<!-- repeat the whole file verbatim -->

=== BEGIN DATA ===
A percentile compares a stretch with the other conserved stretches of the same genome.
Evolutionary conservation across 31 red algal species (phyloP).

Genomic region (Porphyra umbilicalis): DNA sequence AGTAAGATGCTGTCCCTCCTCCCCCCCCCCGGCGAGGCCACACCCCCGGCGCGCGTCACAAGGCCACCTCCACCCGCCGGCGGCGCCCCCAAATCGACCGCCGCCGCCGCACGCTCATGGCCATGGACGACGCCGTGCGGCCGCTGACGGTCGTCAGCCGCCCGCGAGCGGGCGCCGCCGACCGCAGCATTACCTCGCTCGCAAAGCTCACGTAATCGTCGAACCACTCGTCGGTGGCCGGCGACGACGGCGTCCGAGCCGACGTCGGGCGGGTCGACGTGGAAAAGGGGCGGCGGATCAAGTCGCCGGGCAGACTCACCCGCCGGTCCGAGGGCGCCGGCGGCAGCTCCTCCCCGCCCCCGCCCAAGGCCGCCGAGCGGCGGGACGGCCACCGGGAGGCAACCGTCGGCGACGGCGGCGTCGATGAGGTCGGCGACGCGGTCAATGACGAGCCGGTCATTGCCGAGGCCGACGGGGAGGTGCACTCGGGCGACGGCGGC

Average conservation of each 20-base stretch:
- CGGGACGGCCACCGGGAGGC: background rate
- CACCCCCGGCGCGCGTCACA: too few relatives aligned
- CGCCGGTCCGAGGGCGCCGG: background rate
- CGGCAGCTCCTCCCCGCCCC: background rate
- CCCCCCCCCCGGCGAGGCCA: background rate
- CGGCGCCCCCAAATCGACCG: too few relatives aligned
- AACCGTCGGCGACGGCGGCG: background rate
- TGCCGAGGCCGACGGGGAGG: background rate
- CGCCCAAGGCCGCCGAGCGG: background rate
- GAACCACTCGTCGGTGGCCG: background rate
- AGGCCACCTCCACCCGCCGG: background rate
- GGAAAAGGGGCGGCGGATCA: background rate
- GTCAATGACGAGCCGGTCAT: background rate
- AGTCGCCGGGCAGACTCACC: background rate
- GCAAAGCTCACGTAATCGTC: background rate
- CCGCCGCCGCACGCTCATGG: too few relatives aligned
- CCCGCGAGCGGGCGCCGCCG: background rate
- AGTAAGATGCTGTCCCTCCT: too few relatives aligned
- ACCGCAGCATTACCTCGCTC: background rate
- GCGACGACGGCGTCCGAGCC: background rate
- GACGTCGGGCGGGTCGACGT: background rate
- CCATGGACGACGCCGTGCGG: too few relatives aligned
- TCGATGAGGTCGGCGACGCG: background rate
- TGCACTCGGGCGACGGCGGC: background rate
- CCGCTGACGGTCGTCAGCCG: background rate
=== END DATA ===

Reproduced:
A percentile compares a stretch with the other conserved stretches of the same genome.
Evolutionary conservation across 31 red algal species (phyloP).

Genomic region (Porphyra umbilicalis): DNA sequence AGTAAGATGCTGTCCCTCCTCCCCCCCCCCGGCGAGGCCACACCCCCGGCGCGCGTCACAAGGCCACCTCCACCCGCCGGCGGCGCCCCCAAATCGACCGCCGCCGCCGCACGCTCATGGCCATGGACGACGCCGTGCGGCCGCTGACGGTCGTCAGCCGCCCGCGAGCGGGCGCCGCCGACCGCAGCATTACCTCGCTCGCAAAGCTCACGTAATCGTCGAACCACTCGTCGGTGGCCGGCGACGACGGCGTCCGAGCCGACGTCGGGCGGGTCGACGTGGAAAAGGGGCGGCGGATCAAGTCGCCGGGCAGACTCACCCGCCGGTCCGAGGGCGCCGGCGGCAGCTCCTCCCCGCCCCCGCCCAAGGCCGCCGAGCGGCGGGACGGCCACCGGGAGGCAACCGTCGGCGACGGCGGCGTCGATGAGGTCGGCGACGCGGTCAATGACGAGCCGGTCATTGCCGAGGCCGACGGGGAGGTGCACTCGGGCGACGGCGGC

Average conservation of each 20-base stretch:
- CGGGACGGCCACCGGGAGGC: background rate
- CACCCCCGGCGCGCGTCACA: too few relatives aligned
- CGCCGGTCCGAGGGCGCCGG: background rate
- CGGCAGCTCCTCCCCGCCCC: background rate
- CCCCCCCCCCGGCGAGGCCA: background rate
- CGGCGCCCCCAAATCGACCG: too few relatives aligned
- AACCGTCGGCGACGGCGGCG: background rate
- TGCCGAGGCCGACGGGGAGG: background rate
- CGCCCAAGGCCGCCGAGCGG: background rate
- GAACCACTCGTCGGTGGCCG: background rate
- AGGCCACCTCCACCCGCCGG: background rate
- GGAAAAGGGGCGGCGGATCA: background rate
- GTCAATGACGAGCCGGTCAT: background rate
- AGTCGCCGGGCAGACTCACC: background rate
- GCAAAGCTCACGTAATCGTC: background rate
- CCGCCGCCGCACGCTCATGG: too few relatives aligned
- CCCGCGAGCGGGCGCCGCCG: background rate
- AGTAAGATGCTGTCCCTCCT: too few relatives aligned
- ACCGCAGCATTACCTCGCTC: background rate
- GCGACGACGGCGTCCGAGCC: background rate
- GACGTCGGGCGGGTCGACGT: background rate
- CCATGGACGACGCCGTGCGG: too few relatives aligned
- TCGATGAGGTCGGCGACGCG: background rate
- TGCACTCGGGCGACGGCGGC: background rate
- CCGCTGACGGTCGTCAGCCG: background rate